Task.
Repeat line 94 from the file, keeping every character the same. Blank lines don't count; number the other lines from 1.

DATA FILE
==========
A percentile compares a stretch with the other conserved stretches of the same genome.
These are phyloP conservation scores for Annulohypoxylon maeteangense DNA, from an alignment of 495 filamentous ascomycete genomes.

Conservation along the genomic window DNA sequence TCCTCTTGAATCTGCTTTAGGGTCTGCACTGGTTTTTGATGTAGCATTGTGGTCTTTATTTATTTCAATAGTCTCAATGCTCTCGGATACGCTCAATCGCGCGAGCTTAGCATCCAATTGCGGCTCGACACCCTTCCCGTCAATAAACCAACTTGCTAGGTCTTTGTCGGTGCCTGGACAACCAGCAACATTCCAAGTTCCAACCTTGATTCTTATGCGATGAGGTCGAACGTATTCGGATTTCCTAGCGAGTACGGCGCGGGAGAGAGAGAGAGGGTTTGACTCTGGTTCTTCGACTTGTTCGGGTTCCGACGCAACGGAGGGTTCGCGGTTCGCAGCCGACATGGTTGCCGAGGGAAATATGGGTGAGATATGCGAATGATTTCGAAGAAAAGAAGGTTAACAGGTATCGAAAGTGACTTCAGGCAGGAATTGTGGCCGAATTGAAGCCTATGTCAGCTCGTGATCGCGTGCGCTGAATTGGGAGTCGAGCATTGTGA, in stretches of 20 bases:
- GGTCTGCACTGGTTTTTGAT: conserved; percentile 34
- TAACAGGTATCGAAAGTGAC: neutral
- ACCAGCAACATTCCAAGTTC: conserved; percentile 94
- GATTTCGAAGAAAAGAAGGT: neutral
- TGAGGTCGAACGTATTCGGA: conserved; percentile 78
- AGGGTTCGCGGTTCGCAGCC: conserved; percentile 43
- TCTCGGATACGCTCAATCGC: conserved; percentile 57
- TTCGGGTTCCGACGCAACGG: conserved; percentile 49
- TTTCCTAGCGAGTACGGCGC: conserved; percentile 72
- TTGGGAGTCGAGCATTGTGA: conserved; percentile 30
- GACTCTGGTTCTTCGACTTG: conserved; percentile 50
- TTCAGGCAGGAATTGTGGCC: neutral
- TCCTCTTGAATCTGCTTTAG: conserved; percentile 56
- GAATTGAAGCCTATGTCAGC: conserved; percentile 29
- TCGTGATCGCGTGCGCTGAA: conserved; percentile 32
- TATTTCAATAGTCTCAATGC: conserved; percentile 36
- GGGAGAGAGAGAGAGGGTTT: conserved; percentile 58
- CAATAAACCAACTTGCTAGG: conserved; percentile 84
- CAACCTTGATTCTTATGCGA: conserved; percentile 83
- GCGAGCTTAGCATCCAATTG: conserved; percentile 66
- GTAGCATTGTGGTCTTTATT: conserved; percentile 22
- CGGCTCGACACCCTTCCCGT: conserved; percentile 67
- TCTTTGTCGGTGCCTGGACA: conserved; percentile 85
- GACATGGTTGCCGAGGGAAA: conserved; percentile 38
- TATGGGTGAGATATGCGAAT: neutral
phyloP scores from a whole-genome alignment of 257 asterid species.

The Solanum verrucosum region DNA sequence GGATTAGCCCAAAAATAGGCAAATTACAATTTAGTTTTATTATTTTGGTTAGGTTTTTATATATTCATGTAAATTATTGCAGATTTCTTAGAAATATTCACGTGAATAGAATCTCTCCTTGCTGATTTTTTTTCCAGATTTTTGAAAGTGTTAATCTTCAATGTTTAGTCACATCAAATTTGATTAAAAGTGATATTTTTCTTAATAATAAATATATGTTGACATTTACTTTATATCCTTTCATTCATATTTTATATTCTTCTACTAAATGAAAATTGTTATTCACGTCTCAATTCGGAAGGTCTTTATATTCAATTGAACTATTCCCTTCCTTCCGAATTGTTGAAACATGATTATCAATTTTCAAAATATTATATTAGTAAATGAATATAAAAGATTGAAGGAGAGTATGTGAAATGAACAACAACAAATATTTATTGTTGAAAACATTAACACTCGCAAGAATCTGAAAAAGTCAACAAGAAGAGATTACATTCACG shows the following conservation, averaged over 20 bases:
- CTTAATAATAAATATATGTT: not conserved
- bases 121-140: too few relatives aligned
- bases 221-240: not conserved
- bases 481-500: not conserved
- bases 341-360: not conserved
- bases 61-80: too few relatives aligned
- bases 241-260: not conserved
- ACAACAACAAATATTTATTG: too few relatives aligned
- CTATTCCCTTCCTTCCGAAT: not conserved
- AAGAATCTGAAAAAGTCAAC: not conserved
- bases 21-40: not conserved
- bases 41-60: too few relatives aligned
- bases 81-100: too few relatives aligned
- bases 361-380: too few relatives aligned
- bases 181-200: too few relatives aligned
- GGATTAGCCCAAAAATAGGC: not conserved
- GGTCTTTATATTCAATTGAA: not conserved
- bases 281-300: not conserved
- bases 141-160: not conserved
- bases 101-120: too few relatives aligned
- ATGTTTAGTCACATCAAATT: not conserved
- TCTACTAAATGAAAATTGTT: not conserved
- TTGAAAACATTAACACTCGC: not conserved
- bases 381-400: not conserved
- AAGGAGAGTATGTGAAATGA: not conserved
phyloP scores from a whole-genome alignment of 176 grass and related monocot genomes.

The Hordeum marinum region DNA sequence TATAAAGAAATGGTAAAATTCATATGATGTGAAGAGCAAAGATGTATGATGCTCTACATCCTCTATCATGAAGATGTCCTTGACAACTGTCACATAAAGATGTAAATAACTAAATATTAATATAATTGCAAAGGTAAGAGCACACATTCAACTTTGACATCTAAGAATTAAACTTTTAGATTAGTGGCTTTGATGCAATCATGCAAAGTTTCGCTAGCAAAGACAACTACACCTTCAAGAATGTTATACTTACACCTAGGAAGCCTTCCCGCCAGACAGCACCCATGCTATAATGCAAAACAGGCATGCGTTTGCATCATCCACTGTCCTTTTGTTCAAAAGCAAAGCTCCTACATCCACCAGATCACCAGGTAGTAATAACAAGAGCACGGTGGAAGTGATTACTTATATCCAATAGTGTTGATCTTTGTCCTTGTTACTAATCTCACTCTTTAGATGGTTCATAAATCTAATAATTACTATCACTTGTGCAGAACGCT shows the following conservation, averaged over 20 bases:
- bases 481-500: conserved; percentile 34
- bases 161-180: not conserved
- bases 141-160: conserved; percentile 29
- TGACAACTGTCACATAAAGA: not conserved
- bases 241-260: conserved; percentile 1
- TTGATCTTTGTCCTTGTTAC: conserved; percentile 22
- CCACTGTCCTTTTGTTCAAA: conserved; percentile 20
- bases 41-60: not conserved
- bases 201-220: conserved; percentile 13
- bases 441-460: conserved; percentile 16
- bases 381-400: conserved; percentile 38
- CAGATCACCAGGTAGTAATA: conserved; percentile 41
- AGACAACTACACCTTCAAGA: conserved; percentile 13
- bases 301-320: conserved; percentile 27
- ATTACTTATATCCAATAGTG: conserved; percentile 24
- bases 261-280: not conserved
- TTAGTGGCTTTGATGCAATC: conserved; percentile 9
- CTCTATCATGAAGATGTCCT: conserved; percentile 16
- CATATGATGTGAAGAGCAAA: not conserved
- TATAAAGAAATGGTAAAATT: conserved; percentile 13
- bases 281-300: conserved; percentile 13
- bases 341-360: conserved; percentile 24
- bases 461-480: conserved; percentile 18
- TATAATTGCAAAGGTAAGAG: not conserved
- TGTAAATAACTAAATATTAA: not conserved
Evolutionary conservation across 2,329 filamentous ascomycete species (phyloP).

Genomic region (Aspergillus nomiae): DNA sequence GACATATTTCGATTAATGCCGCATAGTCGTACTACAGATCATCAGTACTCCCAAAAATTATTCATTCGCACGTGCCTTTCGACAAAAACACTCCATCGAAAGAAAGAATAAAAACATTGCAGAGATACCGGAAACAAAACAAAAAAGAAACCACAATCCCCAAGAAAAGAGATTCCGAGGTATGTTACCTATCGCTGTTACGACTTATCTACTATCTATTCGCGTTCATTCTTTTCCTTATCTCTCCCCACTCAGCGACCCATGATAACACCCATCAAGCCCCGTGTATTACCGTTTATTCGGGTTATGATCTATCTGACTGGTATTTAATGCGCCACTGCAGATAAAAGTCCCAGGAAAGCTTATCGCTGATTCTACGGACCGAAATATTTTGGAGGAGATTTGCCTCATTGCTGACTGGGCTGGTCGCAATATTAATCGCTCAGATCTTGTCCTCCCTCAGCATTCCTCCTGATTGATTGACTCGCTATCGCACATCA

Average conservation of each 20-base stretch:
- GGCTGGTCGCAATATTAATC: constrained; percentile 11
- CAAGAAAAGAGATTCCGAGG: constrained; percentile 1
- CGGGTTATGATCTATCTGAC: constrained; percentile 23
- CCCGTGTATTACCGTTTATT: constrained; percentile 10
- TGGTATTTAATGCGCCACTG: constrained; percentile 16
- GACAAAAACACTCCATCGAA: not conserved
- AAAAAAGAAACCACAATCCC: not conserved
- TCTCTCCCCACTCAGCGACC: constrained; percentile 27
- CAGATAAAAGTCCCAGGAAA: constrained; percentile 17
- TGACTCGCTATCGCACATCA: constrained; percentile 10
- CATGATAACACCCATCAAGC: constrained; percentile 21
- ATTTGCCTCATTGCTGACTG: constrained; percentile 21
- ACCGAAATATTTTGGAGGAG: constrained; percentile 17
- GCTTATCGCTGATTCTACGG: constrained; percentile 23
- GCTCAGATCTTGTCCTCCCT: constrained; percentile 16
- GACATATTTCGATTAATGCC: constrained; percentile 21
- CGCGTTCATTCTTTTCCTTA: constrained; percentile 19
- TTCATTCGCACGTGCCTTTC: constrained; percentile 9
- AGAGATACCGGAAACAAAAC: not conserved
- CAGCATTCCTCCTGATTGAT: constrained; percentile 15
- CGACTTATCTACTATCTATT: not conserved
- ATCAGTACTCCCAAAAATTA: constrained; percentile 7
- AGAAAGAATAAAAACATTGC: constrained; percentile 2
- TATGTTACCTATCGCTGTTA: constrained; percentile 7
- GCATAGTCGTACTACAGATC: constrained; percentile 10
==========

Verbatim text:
- CAGATAAAAGTCCCAGGAAA: constrained; percentile 17